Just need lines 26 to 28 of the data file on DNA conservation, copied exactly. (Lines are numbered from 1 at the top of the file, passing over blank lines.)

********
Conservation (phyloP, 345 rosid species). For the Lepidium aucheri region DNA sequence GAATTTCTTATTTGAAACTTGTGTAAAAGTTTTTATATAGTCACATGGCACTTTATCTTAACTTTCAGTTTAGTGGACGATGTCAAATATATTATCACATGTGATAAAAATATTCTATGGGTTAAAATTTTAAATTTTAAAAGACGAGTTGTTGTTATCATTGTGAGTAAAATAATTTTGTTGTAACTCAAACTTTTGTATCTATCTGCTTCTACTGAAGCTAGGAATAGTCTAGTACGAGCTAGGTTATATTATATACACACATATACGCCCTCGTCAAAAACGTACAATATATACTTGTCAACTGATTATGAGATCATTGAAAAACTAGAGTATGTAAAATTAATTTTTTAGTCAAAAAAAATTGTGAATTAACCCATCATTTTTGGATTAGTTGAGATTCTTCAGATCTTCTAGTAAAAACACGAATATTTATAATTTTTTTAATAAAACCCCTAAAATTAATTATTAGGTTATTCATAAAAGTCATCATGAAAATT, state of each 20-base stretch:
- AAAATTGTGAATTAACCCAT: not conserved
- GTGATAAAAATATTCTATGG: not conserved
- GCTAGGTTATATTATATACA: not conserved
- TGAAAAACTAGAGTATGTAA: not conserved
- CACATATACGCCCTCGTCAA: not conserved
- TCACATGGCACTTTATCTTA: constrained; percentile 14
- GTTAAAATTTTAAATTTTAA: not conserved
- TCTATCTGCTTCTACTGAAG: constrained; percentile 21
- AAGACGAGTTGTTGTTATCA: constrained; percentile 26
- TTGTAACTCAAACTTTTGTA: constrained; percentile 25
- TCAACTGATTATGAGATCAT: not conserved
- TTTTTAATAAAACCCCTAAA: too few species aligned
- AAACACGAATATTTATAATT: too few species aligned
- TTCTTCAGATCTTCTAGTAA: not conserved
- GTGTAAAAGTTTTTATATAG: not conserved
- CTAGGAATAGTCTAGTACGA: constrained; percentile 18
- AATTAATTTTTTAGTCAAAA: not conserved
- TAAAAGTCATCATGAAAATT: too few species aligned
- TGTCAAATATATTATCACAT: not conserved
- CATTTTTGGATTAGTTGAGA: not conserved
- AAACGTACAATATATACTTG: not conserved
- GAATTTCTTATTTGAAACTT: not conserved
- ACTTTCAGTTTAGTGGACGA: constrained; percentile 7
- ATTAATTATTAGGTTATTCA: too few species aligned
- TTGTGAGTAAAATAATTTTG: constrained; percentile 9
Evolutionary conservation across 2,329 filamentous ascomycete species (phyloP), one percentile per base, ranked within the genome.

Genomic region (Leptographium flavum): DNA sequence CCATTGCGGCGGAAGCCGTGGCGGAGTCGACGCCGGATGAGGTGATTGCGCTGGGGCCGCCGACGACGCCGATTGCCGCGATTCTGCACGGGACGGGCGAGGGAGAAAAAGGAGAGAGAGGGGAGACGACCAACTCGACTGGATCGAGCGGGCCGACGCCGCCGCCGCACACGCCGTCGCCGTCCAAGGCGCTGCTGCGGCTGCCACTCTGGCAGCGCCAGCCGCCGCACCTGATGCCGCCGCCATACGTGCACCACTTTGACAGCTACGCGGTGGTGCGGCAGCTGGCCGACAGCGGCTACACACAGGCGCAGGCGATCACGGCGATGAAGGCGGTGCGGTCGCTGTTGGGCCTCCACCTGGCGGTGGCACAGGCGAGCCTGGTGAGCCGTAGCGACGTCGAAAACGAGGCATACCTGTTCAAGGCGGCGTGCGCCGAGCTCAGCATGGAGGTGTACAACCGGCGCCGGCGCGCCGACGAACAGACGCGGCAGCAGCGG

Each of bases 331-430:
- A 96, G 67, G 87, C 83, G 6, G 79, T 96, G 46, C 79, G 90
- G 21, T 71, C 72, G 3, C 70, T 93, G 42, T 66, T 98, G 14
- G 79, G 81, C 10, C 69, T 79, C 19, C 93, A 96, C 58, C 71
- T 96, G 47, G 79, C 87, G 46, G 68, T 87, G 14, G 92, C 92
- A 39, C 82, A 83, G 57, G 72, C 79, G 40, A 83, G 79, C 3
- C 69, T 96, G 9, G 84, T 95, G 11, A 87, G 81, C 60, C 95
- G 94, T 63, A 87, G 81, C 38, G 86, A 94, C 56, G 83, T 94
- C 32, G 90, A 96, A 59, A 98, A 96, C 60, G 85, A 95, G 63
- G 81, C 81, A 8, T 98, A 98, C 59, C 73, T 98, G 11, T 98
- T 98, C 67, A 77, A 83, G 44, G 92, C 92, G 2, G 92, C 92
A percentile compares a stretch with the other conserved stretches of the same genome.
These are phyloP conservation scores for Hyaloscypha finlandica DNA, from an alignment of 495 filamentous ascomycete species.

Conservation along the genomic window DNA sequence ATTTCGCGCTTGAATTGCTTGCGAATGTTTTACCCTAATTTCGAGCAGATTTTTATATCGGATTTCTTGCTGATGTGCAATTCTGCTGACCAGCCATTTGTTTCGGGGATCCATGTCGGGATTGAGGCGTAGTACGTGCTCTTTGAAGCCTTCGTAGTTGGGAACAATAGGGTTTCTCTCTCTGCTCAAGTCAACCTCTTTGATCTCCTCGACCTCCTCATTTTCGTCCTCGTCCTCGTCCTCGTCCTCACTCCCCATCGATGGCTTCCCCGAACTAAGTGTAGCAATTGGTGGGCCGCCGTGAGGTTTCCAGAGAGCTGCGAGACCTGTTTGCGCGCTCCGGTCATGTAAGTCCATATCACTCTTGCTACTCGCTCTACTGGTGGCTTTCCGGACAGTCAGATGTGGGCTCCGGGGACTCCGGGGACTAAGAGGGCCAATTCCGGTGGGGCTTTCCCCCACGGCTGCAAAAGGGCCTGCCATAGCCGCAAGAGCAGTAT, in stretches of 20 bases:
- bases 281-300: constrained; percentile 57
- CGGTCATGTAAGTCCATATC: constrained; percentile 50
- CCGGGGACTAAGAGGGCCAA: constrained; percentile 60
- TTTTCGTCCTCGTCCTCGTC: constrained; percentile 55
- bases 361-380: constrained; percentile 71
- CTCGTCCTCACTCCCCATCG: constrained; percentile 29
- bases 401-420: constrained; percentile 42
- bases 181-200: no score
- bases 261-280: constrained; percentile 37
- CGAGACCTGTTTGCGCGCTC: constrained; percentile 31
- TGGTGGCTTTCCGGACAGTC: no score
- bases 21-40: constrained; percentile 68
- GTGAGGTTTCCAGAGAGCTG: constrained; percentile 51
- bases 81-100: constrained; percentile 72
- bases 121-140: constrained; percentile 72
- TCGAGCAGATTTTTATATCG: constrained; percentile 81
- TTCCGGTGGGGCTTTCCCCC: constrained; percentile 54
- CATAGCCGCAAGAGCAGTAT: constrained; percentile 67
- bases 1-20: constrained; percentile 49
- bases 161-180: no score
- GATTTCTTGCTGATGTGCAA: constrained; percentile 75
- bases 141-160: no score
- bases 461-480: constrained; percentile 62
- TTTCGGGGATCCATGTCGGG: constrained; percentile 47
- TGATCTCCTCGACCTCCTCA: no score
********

- TTGTGAGTAAAATAATTTTG: constrained; percentile 9
Evolutionary conservation across 2,329 filamentous ascomycete species (phyloP), one percentile per base, ranked within the genome.

Genomic region (Leptographium flavum): DNA sequence CCATTGCGGCGGAAGCCGTGGCGGAGTCGACGCCGGATGAGGTGATTGCGCTGGGGCCGCCGACGACGCCGATTGCCGCGATTCTGCACGGGACGGGCGAGGGAGAAAAAGGAGAGAGAGGGGAGACGACCAACTCGACTGGATCGAGCGGGCCGACGCCGCCGCCGCACACGCCGTCGCCGTCCAAGGCGCTGCTGCGGCTGCCACTCTGGCAGCGCCAGCCGCCGCACCTGATGCCGCCGCCATACGTGCACCACTTTGACAGCTACGCGGTGGTGCGGCAGCTGGCCGACAGCGGCTACACACAGGCGCAGGCGATCACGGCGATGAAGGCGGTGCGGTCGCTGTTGGGCCTCCACCTGGCGGTGGCACAGGCGAGCCTGGTGAGCCGTAGCGACGTCGAAAACGAGGCATACCTGTTCAAGGCGGCGTGCGCCGAGCTCAGCATGGAGGTGTACAACCGGCGCCGGCGCGCCGACGAACAGACGCGGCAGCAGCGG